Singapore’s role in the world economy is mainly as a transhipment point for goods from other Asian countries. An island nation off the southern tip of Malaysia and just north of Indonesia, it is already the world’s second-busiest transhipment hub. With a population of just 4.6 million, it has become the U.S. 12th-largest trading partner.

Singapore already had no tariffs on U.S. goods, so that’s not what the treaty’s about. Instead, as the U.S. ambassador to Singapore revealed in a January magazine article, the most significant part of the agreement is a provision titled the “Integrated Sourcing Initiative.” Under this clause, goods made outside Singapore would be treated as of Singaporean origin. The point, the ambassador explained, is to allow American companies, particularly electronics manufacturers, to take advantage of low-wage production on two neighboring Indonesian islands and export the products to the U.S. duty-free.

But an AFL-CIO analysis of the treaty found the list of products allowed in under this provision is set to expand indefinitely, and that the treaty language is vague enough to let any third country get its goods into the U.S. so long as it is shipped through Singapore.

“If most of the American people knew about this, they would be up in arms,” said Gretchen Gordon, director of Citizens’ Trade Campaign, a coalition of labor, farmers, environmentalists, consumer advocates and church groups founded during the fight against NAFTA.

Gordon said starting with NAFTA, trade agreements were no longer just talking about tariffs and exchanges of goods, but were expanding into food safety rules, workers’ rights, zoning laws and public health standards. Now they’ve expanded to include trade in services, copyright and patent enforcement, and immigration.

“We’re getting rid of tariffs,” Gordon said, “and we’re making it easy for companies to hop around the globe, but we’re not including any enforceable labor standards to make sure if they are going to hop around, they’re not hopping around just to seek out the cheapest labor they can get and the weakest environmental standards.”

Both the Singapore and Chile treaties will worsen the U.S. trade deficit, Lee said. In fact, the U.S. trade deficit has increased in every case where the U.S. has entered into a “free trade” agreement with another country. Since China was granted “Permanent Normal Trade Relations” in 2000, the U.S. trade deficit with that country has swelled 25 percent, to $103 billion last year. The combined trade deficit with Canada and Mexico is almost 10 times what it was before NAFTA went into effect. Even tiny Jordan, with which the U.S. had a trade surplus when its agreement went into effect in 2001, now is a country with which the U.S. has a trade deficit.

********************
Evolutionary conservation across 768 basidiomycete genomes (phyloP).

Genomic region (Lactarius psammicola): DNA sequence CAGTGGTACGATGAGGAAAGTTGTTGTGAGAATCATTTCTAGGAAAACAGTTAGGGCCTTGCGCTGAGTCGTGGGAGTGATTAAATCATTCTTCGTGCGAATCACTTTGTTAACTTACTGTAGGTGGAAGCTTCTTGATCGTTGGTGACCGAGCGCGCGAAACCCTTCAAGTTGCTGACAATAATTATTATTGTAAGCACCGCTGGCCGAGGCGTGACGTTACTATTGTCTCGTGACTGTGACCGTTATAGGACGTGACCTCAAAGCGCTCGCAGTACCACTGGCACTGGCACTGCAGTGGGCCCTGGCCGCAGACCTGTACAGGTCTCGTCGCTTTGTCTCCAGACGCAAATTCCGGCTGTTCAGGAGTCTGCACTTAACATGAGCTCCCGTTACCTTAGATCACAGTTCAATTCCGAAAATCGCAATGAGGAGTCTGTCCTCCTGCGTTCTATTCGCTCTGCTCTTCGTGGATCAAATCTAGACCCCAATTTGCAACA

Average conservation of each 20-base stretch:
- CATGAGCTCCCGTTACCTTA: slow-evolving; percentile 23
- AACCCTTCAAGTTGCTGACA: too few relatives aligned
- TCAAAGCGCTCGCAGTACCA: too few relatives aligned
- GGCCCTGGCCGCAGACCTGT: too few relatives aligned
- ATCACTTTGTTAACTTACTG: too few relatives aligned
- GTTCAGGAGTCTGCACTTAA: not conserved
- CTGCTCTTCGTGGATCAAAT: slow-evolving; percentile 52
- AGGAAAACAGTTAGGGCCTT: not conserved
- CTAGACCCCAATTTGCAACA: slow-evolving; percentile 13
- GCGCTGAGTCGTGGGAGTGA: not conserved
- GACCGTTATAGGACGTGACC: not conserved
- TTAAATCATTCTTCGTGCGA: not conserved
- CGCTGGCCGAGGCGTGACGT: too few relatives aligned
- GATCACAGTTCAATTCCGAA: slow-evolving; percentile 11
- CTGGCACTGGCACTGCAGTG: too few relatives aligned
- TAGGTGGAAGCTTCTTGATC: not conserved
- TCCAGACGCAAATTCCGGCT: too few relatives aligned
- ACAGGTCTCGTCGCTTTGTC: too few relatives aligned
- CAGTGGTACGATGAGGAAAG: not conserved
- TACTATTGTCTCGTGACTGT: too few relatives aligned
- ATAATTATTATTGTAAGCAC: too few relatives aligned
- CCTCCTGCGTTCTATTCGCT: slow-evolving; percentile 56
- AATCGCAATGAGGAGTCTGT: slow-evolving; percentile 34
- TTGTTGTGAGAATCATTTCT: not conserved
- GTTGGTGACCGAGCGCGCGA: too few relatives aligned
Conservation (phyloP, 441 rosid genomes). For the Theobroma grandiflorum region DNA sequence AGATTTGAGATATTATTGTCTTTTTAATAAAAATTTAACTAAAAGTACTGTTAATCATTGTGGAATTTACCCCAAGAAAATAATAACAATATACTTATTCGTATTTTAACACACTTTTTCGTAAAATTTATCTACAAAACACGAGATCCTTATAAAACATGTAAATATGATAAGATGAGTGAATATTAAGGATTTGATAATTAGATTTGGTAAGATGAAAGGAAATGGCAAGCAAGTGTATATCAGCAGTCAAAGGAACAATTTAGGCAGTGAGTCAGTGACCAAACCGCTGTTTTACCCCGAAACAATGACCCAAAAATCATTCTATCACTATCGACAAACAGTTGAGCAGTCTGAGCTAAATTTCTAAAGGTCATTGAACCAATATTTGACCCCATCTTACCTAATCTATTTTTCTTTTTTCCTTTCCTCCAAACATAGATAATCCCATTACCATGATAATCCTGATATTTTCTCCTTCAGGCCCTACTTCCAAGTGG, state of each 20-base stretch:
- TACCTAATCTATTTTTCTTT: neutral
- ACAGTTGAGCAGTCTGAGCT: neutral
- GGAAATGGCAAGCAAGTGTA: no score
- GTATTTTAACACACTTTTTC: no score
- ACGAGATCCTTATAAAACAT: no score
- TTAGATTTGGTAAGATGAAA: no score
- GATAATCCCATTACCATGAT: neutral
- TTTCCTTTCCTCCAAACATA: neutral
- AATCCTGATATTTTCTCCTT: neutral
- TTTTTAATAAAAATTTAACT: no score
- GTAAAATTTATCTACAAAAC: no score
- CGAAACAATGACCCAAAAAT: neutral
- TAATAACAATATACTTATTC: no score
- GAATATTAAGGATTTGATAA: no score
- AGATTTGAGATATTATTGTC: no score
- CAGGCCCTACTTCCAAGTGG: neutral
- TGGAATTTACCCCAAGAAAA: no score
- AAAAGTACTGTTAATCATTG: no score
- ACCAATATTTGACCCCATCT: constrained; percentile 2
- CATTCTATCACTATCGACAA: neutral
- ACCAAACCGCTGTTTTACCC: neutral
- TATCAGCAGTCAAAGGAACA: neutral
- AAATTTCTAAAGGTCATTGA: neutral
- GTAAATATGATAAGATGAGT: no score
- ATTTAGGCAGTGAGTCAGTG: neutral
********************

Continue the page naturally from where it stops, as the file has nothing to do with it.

“U.S. trade deficit” is another way of saying “lost U.S. jobs,” since every million dollars of consumer spending going to buy imports is a million dollars not going to employ American workers to produce the same thing. Last year’s U.S. trade deficit was the biggest ever — $435.2 billion.

The experience of unions members with past trade agreements has led them to question the extravagant claims often made by free-trade boosters, Lee told the House Ways and Means Committee. “These agreements are inevitably touted as market-opening agreements that will significantly expand U.S. export opportunities (and therefore create export-related U.S. jobs),” Lee said, but “the impact has more often been to facilitate the shift of U.S. investment offshore. Much of this investment has gone into production for export back to the United States, boosting U.S. imports and displacing rather than creating U.S. jobs.”

The AFL-CIO has an alternate vision: that trade agreements ought to have enforceable protections for core workers’ rights — the right to unionize, and prohibition of child labor, forced labor and employment discrimination. And they should preserve the governments’ ability to regulate in the public interest and use government purchasing decisions to promote economic development and other legitimate social goals.

Under the “fast track” rules passed last year, after the president introduces a trade agreement to Congress, the House and Senate have 45 to 60 days to vote it up or down, and can not amend it. In that fast-track law, Congress directed the USTR to ensure that workers’ rights would be protected in any new trade agreements. Technically, in order to qualify for the fast track treatment, any trade agreement would have to satisfy that goal.

The Oregon AFL-CIO Ad Hoc Committee on Trade has been meeting for months to plan opposition to the new trade agreements, and members plan to lobby local members of Congress.

Representative Earl Blumenauer, who voted against the fast-track bill after years of pressure from unionists and others, said in a June congressional committee hearing that he favors the Chile agreement. A Blumenauer staff person said he even plans to encourage others in Congress to vote for the Chile free trade agreement, but that he is leaning against the Singapore agreement because of the Integrated Sourcing Initiative clause.

A spokesperson for Representative David Wu said he wouldn’t have an opinion on the agreements until after they are formally introduced in Congress.

Opponents of the treaties are organizing a July 19 “town hall” at the First Unitarian Church, 1011 SW 12th Ave. The event begins at 1 p.m. State Representative and union activist Diane Rosenbaum will moderate, and Portland State University professor Barbara Dudley and Oregon AFL-CIO research director Lynn-Marie Crider will give short presentations, along with environmentalists and others, followed by public discussion.

The Chile and Singapore agreements, 1,400 pages long, are available on-line at . The Labor Advisory Committee’s 20-page response is available at